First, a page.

Additional objects, advantages and novel features of the invention will be set forth in part in the description which follows, and in part will become apparent to those skilled in the art upon examination of the following or may be learned by practice of the invention. The objects and advantages of the invention may be realized and attained by means of the instrumentalities and combinations particularly pointed out in the appended claims.
Reference is made to the attached drawings, wherein elements having the same reference numeral designations represent like elements throughout and wherein:
FIG. 1 is a block diagram of a packet switched system constructed in accordance with an embodiment of the present invention.
FIG. 2 is a block diagram of a multiport switch constructed in accordance with an embodiment of the present invention and used in the packet switched system of FIG. 1.
FIG. 3 is a schematic depiction of a switch subsystem of the multiport switch of FIG. 3, constructed in accordance with an embodiment of the present invention.
FIG. 4 is a diagram illustrating relationships between buffers and watermark threshold levels in the switch subsystem of FIG. 3 in accordance with an embodiment of the present invention.
FIG. 5 is a memory map diagram of the external memory of FIG. 1, configured in accordance with an embodiment of the present invention.
FIG. 6 is a diagram of the method for selectively outputting data frames from a transmitting station to a destination station according to an embodiment of the present invention.
FIGS. 7A and 7B are diagrams illustrating a phantom packet and registers within the multiport switch of FIG. 2 used for the method of FIG. 6, respectively.
FIGS. 8A and 8B are diagrams illustrating transmission of data frames between contending network stations in accordance with an embodiment of the present invention.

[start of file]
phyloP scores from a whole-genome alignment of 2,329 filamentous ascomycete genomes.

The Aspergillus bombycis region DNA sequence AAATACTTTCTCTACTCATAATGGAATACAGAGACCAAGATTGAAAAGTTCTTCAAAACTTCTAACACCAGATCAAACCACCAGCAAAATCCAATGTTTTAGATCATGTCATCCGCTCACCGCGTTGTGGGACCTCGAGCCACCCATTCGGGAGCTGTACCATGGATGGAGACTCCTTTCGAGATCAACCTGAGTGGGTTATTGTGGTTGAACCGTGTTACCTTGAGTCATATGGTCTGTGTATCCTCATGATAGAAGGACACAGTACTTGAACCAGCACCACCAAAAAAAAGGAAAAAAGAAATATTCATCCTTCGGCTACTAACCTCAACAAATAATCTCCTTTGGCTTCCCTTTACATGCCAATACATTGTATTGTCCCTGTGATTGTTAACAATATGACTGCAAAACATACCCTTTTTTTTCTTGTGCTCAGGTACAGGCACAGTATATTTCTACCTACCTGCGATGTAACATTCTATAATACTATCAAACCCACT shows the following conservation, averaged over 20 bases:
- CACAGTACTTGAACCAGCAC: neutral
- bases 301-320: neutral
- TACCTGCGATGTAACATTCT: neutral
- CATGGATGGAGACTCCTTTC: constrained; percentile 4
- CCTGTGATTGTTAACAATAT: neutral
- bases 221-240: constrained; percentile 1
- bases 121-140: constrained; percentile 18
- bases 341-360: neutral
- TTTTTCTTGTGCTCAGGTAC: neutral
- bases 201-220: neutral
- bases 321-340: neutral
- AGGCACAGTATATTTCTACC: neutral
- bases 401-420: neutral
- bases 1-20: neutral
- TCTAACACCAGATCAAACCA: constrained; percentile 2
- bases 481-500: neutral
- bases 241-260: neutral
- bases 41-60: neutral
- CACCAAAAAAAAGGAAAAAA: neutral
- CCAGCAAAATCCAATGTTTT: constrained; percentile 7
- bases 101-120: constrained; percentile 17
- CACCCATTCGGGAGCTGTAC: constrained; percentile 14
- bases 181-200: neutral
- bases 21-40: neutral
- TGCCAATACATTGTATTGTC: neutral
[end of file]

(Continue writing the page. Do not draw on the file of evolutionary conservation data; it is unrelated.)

FIG. 9 is a diagram illustrating an apparatus within the multiport switch of FIG. 2 for establishing logical collision domains in accordance with an embodiment of the present invention.
The present invention will be described with the example of a switch in a packet switched network, such as an Ethernet (IEEE 802.3) network. A description will first be given of the switch architecture, followed by the arrangement for regulation network activity according to the present invention. It will become apparent, however, that the present invention is also applicable to other packet switched systems, as described in detail below.
FIG. 1 is a block diagram of an exemplary system in which the present invention may be advantageously employed. The exemplary system 10 is a packet switched network, such as an Ethernet network. The packet switched network includes an integrated multiport switch (IMS) 12 that enables communication of data packets between network stations. The network may include network stations having different configurations, for example twenty-four (24) 10 megabit per second (Mb/s) network stations 14 that send and receive data at a network data rate of 10 Mb/s, and two 100 Mb/s network stations 16 that send and receive data packets at a network speed of 100 Mb/s. The multiport switch 12 selectively forwards data packets received from the network stations 14 or 16 to the appropriate destination based upon Ethernet protocol.
According to the disclosed embodiment, the 10 Mb/s network stations 14 send and receive data packets to and from the multiport switch 12 via a media 18 and according to half-duplex Ethernet protocol. The Ethernet protocol ISO/IEC 8802-3 (ANSI/IEEE Std. 802.3, 1993 Ed.) defines a half-duplex media access mechanism that permits all stations 14 to access the network channel with equality. Traffic in a half-duplex environment is not distinguished or prioritized over the medium 18. Rather, each station 14 includes an Ethernet interface card that uses carrier-sense multiple access with collision detection (CSMA/CD) to listen for traffic on the media. The absence of network traffic is detected by sensing a deassertion of a receive carrier on the media. Any station 14 having data to send will attempt to access the channel by waiting a predetermined time after the deassertion of a receive carrier on the media, known as the interpacket gap interval (IPG). If a plurality of stations 14 have data to send on the network, each of the stations will attempt to transmit in response to the sensed deassertion of the receive carrier on the media and after the IPG interval, resulting in a collision. Hence, the transmitting station will monitor the media to determine if there has been a collision due to another station sending data at the same time. If a collision is detected, both stations stop, wait a random amount of time, and retry transmission.